When Realtors intentionally guide homebuyers and renters to segregated neighborhoods.

Key Takeaways:

  • Racial steering has been official NAR policy since the early 1920s, persisted beyond the 1948 court decision that invalidated covenants but did not declare private discrimination unconstitutional, and led to the organization’s virulent opposition to fair housing laws throughout the 1960s. 
  • Racial steering was so baked into the foundations of real estate practice through NAR’s earliest decades that it remains a persistent problem in the industry, one additionally enabled through the scarce, scattershot-type of compliance testing available to those scrutinizing the profession’s standards of inclusion today. 

Between Article 34 of the NAREB’s proposed “Code of Ethics” adopted by most state real estate boards and its support and promotion of racially restrictive covenants, that the organization actively promoted the steering of individuals to certain neighborhoods according to their race through the first half of the twentieth century seems obvious. In addition to these points of reference, however, it is important to also note that the NAREB opposed both the first wave of state and local fair housing bills of the 1950s to prevent such racial steering, and the eventual federal Fair Housing Act of 1968, drafting what it called the “Property Owners’ Bill of Rights” to protest those actions and influence state and national politics. The document called for allowing property owners to retain the “freedom” to choose their own friends and neighborhoods, to determine the “desirability” of a potential buyer of their property, and to contract realtors to execute on these desires without interference from laws that granted certain groups “special privileges.”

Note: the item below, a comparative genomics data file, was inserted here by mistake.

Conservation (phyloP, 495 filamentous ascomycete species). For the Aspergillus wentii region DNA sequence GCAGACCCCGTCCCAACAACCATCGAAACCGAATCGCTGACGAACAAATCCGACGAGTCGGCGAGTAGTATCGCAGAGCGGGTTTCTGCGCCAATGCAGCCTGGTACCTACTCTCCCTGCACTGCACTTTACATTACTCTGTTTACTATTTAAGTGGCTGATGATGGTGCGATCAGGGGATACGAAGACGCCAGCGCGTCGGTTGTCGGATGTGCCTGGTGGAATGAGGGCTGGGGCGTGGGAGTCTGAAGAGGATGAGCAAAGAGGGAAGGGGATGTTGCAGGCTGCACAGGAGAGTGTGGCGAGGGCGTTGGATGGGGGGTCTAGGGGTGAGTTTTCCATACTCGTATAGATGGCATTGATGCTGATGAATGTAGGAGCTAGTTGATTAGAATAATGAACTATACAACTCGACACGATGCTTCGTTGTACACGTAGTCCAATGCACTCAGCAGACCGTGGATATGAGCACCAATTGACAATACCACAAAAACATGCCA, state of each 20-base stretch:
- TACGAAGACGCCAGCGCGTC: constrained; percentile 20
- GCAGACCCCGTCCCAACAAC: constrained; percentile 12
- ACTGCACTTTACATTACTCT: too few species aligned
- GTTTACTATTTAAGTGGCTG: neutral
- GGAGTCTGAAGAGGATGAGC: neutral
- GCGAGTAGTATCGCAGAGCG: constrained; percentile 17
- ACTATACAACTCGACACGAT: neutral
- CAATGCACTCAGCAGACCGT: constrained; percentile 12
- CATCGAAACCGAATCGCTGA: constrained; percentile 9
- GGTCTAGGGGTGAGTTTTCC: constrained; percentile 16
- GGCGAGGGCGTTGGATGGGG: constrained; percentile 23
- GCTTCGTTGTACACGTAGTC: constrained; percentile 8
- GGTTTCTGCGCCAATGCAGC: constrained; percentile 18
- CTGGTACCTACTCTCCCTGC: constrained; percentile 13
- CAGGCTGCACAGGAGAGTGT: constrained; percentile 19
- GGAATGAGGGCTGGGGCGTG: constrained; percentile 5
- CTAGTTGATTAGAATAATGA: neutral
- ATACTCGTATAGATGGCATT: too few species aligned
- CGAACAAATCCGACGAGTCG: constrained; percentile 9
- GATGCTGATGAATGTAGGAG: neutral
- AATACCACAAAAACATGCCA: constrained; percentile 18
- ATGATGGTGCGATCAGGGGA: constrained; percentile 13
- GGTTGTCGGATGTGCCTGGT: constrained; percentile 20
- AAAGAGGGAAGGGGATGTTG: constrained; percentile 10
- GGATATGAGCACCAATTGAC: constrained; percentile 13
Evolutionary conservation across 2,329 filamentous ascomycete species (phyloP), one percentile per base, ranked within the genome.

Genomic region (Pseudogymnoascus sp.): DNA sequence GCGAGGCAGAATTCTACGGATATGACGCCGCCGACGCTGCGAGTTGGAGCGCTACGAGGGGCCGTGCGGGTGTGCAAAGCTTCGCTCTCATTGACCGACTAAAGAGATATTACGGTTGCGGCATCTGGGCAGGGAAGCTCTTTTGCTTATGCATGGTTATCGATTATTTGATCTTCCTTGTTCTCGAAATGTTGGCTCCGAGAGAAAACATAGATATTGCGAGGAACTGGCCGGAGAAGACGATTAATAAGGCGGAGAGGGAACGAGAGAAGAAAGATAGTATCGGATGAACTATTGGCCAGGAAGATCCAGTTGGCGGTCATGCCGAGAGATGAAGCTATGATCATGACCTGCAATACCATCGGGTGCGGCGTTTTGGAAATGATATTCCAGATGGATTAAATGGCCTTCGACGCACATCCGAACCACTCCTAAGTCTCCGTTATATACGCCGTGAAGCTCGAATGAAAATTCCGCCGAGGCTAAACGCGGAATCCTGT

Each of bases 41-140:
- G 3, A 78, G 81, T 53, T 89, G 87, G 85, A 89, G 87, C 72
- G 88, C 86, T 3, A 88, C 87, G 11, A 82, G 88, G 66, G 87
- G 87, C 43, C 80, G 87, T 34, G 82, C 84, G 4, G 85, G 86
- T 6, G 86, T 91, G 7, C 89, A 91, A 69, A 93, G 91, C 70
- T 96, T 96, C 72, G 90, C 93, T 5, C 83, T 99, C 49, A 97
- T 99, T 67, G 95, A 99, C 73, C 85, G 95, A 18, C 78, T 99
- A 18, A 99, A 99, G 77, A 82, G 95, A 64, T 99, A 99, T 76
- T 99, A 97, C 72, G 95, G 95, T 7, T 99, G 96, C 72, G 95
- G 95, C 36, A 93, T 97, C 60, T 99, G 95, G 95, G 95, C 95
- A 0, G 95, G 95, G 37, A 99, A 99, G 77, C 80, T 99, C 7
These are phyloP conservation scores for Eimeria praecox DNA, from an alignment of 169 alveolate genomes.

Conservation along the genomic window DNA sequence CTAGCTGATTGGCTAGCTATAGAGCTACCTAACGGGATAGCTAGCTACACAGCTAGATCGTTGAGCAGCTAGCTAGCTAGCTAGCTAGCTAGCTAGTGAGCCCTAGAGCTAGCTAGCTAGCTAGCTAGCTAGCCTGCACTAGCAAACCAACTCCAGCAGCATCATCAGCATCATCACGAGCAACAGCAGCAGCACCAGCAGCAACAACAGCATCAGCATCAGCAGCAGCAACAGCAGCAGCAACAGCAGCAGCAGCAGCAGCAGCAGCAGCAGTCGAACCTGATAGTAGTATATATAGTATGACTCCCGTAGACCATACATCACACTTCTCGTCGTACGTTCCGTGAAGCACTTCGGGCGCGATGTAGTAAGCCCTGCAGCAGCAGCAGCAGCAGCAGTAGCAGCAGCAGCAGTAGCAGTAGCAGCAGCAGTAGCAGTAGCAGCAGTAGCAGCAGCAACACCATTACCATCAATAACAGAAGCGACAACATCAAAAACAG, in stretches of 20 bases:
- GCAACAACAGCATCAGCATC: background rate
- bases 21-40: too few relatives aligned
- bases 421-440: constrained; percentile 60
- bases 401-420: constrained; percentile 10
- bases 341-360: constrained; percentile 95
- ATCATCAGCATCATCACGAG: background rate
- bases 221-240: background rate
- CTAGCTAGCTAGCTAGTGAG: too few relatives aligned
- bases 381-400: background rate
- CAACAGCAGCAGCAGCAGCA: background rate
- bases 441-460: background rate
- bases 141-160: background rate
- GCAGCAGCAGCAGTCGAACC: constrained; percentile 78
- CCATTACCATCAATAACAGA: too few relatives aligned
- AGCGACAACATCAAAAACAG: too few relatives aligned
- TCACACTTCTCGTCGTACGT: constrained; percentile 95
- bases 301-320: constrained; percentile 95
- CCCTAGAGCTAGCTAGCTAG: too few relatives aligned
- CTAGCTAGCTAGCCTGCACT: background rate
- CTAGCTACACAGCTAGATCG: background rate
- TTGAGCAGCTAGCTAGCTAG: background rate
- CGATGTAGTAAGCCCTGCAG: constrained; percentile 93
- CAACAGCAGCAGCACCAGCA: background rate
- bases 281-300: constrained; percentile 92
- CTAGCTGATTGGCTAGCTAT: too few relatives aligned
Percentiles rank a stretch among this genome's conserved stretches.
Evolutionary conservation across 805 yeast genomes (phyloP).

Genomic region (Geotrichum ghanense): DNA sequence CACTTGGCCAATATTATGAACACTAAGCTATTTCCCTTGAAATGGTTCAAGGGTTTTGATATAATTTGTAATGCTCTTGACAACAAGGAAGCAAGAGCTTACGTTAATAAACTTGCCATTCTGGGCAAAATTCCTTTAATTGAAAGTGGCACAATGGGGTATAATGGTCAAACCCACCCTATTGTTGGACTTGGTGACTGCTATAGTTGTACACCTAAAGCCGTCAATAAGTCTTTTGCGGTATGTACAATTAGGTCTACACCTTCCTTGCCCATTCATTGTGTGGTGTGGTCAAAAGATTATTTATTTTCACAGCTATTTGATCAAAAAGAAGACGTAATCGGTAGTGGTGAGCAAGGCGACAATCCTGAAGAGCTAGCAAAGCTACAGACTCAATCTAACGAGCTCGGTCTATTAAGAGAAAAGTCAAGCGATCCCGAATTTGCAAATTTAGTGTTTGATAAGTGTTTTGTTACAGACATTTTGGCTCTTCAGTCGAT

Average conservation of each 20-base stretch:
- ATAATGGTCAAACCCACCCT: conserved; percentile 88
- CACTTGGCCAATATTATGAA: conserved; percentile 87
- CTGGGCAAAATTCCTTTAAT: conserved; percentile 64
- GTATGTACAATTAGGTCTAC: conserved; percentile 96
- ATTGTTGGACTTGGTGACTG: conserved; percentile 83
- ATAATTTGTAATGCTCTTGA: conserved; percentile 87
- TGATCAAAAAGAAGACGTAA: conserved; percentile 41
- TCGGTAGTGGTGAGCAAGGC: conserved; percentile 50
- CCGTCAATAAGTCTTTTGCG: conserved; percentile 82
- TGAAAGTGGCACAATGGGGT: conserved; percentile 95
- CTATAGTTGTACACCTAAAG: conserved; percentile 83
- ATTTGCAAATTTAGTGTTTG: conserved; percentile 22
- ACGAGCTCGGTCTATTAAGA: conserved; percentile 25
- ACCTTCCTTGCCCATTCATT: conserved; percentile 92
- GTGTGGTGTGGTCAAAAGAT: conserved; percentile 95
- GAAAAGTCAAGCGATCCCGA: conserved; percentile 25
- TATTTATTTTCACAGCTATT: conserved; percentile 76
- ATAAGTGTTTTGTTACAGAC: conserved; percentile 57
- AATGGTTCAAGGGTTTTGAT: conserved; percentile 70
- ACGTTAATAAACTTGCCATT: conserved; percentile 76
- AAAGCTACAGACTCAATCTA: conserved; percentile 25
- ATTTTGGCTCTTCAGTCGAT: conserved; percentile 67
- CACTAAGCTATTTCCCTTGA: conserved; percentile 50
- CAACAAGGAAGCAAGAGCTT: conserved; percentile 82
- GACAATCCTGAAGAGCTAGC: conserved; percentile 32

In California, this campaign helped win a referendum to pass Proposition 14 in 1964, a ballot measure that nullified the state’s 1963 fair housing law by allowing property owners to have total discretion over potential lessees or buyers of their housing units. As Gene Slater writes, California Realtors “identified a single, obscure right, an owner’s right to choose a buyer–which Realtors themselves had restricted for decades with racial covenants–as American freedom itself,” empowering the rise of what some scholars and activists call “color-blind racism” in California and throughout the rest of the U.S. Though the same type of mobilization helped Realtors kill a 1966 attempt at federal fair housing legislation, even the passage of the 1968 Fair Housing Act–defanged shortly after its approval by Congress–has not stopped the long-standing practice of racial steering in real estate that it sought to end. (NAR also spent roughly $20 million in inflation-adjusted dollars at the time to try and kill the Fair Housing Act, by the way.)

Rates of segregation have hardly fallen to acceptable levels in most major cities across the U.S., and the Black-white homeownership gap remains virtually unchanged since the Fair Housing Act’s passage.